Help Shape the Future of John Wayne Trail
Hikers have another chance to help Washington State Parks determine the future for the John Wayne Pioneer Trail at two public meetings in Preston (near Issaquah) and Ritzville.
Hikers will have another chance to help Washington State Parks determine the future for the John Wayne Pioneer Trail next week at two public meetings in Preston (near Issaquah) and Ritzville.
The John Wayne Pioneer Trail is the state's longest rail-trail, reaching across Washington from east to west.
Goal: Access and collaborative management in 140-mile section
The Washington State Parks and Recreation Commission has begun a planning process to shape the future of the eastern section of Iron Horse State Park and the John Wayne Pioneer Trail.
Iron Horse State Park is a linear park comprised of most of the former 287-mile Milwaukee Road Railroad corridor. Planning for the 110 mile western portion of the Iron Horse State Park trail from Cedar Falls (near North Bend) to Beverly Bridge on the west side of the Columbia River was completed in 2000.
In 2014, State Parks completed planning for the 34-mile section of railroad corridor between Malden and the Idaho border. The current planning process will address the remaining 140 mile portion of the John Wayne Pioneer Trail that extends from Beverly Bridge (where it crosses the Columbia River at Beverly) to Malden.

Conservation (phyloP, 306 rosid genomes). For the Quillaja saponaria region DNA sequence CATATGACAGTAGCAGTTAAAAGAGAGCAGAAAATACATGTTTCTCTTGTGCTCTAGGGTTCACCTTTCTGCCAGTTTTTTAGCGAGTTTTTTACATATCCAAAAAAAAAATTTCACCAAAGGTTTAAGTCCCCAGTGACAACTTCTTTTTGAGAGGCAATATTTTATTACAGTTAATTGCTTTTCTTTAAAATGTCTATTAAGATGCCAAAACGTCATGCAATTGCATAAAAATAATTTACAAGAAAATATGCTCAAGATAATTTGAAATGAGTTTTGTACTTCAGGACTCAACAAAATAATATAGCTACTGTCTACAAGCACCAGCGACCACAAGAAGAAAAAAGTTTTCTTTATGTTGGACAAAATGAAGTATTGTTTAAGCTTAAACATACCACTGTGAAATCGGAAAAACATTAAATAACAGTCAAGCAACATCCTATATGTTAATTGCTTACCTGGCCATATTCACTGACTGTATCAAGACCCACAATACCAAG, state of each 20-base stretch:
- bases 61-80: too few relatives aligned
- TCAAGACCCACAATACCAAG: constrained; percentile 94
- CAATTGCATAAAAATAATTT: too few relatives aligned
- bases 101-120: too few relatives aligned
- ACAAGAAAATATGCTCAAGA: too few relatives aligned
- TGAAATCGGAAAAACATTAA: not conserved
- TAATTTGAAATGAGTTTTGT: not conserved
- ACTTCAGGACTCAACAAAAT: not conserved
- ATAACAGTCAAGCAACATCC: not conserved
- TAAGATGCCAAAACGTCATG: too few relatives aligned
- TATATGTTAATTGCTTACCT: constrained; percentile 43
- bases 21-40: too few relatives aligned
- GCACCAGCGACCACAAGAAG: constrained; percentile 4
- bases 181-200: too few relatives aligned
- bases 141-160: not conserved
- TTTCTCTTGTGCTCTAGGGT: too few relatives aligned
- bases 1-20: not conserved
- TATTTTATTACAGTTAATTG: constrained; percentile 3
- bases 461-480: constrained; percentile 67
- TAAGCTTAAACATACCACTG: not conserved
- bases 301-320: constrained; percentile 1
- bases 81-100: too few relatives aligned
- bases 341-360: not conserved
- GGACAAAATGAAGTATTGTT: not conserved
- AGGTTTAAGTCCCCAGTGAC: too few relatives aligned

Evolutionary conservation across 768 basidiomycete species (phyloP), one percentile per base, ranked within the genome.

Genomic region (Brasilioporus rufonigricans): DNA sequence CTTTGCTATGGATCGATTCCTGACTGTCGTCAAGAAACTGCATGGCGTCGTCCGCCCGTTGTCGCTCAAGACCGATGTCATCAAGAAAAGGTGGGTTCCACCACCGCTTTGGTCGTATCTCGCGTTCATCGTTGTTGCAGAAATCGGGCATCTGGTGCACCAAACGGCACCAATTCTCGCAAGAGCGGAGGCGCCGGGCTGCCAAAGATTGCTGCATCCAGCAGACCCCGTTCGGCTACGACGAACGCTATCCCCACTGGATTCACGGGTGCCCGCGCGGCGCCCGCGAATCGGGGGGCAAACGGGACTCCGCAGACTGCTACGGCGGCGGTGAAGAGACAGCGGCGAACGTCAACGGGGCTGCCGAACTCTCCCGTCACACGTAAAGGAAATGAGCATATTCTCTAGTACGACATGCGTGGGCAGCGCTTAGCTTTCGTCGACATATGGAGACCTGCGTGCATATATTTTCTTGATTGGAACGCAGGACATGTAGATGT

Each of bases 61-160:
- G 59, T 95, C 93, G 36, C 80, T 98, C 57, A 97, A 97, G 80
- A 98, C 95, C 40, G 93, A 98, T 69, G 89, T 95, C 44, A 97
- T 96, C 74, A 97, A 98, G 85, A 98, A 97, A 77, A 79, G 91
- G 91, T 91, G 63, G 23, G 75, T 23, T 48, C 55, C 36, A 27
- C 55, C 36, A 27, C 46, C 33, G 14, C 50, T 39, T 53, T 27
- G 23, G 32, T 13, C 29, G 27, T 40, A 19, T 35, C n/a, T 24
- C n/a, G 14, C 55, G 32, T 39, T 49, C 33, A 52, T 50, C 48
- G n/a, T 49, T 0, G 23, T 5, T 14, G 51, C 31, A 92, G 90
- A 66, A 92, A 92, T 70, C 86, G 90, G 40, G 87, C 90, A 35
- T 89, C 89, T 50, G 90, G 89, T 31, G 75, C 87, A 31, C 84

At the end of 2015, State Parks began working with a citizen advisory committee to address management concerns and plan for recreational use on this section of the trail. WTA has been included on the committee and continues to advocate for access and collaborative management between the state and communities along the trail.
Attend a meeting in Preston or Ritzville
May 10 in Preston
- The meeting will be held from 6 to 8 p.m. at the Preston Community Center, 8625 310th Ave., Preston.
May 11 in Ritzville
- The second meeting is 6 to 8 p.m. at the Washington Association of Wheat Growers, 109 E. First, Ritzville.
State Parks said in an email the meetings will begin with a presentation followed by a breakout session to collect public comments on trail-related issues, including noxious weed and vegetation management, trailhead and camping opportunities, fencing and trail-use permits. Learn more and view a map here.
Can't attend? Comment online
If you're unable to attend one of the meetings, comments can be submitted online at Washington State Parks' website.
Show your support for the trail by sending in a comment to let State Parks know that you use or would like to use the trail. Consider letting them know how you recreate on the trail and provide any ideas for trailhead locations, camping opportunities or your thoughts on any other trail-related issue that the John Wayne Trail faces.